Very Fine Commentary on 'Don't Ask Don't Tell'

Alan Fraser
I commend to you the fine blog, Villainous Company, that has an excellent write-up on the "Don't Ask Don't Tell" question that is currently before the Administration.

The creator of Villainous Company is self described as a "Dyspeptic Marine wife/tech wench" who "attempts to enlighten the great unwashed of the blogosphere while dodging snarky commentary from the local knavery."

Here is an excerpt of her post on this issue:

My own opinions about both women and gays openly serving in the military have undergone a radical shift during the last thirty years. I began by seeing no reason why both women and gays shouldn't be able to serve anywhere they wished to. What changed my mind over the years, contrary to the bigoted assertions of close minded individuals who refuse even to entertain ideas that challenge their world view, was not misogyny or fear of The Gay.

It was over 30 years of observing real human behavior. What changed my mind was repeated demonstrations of a basic fact: in real life (which is a very different realm from the utopian, best case scenarios of would be reformers), people don't always behave well. And though most people are good, decent, and responsible it takes only a small number who behave otherwise to cause significant problems for the rest of us.

Read the whole thing.  The comments that follow are also good.
I commend to you the fine blog, Villainous Company, that has an excellent write-up on the "Don't Ask Don't Tell" question that is currently before the Administration.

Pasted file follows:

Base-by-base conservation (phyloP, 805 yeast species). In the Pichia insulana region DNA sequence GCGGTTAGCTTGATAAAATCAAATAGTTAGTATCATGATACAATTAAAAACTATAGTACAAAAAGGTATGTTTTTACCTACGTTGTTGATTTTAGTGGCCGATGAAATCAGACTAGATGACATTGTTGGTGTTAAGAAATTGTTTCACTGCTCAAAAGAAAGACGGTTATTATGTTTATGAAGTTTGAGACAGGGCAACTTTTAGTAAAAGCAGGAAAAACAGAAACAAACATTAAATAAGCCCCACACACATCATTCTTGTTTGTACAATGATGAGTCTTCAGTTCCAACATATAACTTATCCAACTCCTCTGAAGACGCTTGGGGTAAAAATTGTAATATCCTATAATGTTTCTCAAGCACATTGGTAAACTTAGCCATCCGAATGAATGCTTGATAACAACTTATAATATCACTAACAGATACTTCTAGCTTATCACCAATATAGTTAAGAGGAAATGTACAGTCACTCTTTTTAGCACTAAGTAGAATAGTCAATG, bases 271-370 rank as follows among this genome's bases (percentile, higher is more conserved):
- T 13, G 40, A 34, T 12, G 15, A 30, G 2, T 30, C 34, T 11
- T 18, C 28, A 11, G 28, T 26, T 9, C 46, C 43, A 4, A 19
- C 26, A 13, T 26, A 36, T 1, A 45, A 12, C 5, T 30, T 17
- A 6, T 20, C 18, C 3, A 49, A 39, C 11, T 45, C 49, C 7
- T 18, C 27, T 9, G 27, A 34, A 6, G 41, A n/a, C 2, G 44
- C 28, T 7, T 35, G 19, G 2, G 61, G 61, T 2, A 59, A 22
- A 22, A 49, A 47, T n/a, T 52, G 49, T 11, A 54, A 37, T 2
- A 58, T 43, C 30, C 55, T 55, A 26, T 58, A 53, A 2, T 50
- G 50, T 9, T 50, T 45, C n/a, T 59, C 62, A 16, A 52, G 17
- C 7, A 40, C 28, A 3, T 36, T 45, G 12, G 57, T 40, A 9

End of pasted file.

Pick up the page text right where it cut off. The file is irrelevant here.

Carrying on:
The creator of Villainous Company is self described as a "Dyspeptic Marine wife/tech wench" who "attempts to enlighten the great unwashed of the blogosphere while dodging snarky commentary from the local knavery."

Here is an excerpt of her post on this issue:

My own opinions about both women and gays openly serving in the military have undergone a radical shift during the last thirty years. I began by seeing no reason why both women and gays shouldn't be able to serve anywhere they wished to. What changed my mind over the years, contrary to the bigoted assertions of close minded individuals who refuse even to entertain ideas that challenge their world view, was not misogyny or fear of The Gay.

It was over 30 years of observing real human behavior. What changed my mind was repeated demonstrations of a basic fact: in real life (which is a very different realm from the utopian, best case scenarios of would be reformers), people don't always behave well. And though most people are good, decent, and responsible it takes only a small number who behave otherwise to cause significant problems for the rest of us.

Read the whole thing.  The comments that follow are also good.